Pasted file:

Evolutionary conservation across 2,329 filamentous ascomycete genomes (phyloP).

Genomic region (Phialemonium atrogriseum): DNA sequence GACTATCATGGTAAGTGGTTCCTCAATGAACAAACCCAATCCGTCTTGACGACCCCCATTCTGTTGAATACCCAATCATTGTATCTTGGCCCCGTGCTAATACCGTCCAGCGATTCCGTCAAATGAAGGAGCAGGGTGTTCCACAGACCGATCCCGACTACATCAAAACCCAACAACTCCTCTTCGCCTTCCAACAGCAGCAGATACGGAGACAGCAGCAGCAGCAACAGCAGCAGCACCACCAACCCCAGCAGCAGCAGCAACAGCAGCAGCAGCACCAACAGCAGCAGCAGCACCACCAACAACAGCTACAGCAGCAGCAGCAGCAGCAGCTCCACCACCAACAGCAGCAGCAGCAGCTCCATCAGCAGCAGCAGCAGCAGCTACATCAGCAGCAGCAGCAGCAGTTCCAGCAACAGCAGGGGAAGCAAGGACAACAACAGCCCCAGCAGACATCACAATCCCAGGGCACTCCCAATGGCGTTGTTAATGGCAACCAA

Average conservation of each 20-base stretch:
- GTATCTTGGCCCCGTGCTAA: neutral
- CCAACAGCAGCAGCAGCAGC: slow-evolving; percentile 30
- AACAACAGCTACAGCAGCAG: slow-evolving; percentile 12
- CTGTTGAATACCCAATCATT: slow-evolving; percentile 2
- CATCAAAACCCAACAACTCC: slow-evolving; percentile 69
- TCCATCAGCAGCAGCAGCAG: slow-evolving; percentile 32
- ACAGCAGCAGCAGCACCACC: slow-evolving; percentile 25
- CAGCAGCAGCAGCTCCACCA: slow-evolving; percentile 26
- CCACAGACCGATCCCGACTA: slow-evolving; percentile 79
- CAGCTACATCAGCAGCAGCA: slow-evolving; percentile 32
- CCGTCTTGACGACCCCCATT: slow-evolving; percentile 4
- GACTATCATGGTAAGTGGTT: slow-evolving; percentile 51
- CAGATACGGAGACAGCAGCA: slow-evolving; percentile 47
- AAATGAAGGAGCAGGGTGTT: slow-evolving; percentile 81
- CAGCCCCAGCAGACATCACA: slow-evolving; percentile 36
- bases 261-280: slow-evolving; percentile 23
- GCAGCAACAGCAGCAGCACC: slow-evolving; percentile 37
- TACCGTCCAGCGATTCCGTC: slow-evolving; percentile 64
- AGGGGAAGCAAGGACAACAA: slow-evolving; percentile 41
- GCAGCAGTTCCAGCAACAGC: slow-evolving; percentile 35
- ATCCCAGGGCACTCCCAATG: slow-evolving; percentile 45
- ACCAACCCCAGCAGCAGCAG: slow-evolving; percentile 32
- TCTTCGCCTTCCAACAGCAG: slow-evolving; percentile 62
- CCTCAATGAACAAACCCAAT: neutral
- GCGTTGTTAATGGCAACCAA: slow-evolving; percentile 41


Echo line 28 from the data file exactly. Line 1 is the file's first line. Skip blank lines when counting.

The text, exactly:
- GCGTTGTTAATGGCAACCAA: slow-evolving; percentile 41